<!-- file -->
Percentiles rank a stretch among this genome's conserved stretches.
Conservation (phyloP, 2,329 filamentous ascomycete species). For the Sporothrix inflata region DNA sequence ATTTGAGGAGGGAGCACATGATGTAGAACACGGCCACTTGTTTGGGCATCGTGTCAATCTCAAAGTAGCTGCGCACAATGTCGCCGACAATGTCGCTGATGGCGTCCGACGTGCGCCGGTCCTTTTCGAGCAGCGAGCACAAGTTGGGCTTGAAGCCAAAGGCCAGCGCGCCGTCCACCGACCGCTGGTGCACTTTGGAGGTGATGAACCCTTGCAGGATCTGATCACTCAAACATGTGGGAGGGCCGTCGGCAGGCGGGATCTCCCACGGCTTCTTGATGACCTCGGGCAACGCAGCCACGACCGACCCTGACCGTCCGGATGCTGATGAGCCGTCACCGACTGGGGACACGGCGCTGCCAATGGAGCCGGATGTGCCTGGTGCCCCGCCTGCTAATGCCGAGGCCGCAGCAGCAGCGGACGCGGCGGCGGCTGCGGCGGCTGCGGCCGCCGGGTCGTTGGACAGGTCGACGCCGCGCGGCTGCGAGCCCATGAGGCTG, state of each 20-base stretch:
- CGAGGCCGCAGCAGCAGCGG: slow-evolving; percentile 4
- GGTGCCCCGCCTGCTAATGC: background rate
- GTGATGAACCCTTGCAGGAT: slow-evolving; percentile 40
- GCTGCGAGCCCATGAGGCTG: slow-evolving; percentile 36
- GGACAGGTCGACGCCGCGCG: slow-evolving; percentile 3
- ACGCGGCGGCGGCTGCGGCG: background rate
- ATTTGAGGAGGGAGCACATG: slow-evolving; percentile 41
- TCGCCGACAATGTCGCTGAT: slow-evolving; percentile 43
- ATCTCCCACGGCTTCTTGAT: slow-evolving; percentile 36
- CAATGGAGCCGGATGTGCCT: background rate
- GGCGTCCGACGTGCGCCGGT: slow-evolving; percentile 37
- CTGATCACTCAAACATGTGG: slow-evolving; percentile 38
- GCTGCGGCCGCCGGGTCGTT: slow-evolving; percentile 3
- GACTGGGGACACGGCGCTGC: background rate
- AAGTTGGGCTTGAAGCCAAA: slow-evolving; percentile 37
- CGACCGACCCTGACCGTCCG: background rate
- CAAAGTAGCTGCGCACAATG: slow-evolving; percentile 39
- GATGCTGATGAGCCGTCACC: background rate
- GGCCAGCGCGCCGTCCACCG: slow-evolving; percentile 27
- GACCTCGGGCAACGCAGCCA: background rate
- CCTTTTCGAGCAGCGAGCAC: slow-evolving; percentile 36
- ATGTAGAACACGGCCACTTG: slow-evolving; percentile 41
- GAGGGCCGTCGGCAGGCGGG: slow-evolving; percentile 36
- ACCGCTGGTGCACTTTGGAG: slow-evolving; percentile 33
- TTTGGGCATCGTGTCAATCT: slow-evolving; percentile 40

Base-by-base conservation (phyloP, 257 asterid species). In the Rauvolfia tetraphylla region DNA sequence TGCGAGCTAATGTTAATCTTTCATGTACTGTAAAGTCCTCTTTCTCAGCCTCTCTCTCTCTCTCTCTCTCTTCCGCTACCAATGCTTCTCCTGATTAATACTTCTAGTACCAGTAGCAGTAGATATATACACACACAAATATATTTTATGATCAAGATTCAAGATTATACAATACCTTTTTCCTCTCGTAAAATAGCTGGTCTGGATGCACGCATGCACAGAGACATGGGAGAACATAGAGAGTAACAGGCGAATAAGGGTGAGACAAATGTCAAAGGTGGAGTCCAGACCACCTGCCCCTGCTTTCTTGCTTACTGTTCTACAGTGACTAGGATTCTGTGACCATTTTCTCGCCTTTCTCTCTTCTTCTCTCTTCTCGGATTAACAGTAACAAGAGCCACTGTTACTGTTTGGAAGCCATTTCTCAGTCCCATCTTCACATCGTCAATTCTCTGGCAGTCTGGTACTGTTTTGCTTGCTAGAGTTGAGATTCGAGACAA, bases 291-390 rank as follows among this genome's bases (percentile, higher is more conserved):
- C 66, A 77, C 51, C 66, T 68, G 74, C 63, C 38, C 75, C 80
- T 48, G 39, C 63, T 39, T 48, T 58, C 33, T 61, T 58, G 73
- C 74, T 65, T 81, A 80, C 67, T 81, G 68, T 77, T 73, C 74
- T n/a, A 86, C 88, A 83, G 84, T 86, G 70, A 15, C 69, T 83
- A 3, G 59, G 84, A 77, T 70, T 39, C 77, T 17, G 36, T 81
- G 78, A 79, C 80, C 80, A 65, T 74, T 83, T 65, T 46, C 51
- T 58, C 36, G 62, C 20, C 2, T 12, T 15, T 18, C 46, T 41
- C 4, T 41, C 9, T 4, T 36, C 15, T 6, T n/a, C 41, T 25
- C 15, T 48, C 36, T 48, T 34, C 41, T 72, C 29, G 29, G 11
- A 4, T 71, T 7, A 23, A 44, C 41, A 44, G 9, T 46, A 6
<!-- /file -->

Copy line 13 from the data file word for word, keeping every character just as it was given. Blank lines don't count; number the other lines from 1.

- GGCGTCCGACGTGCGCCGGT: slow-evolving; percentile 37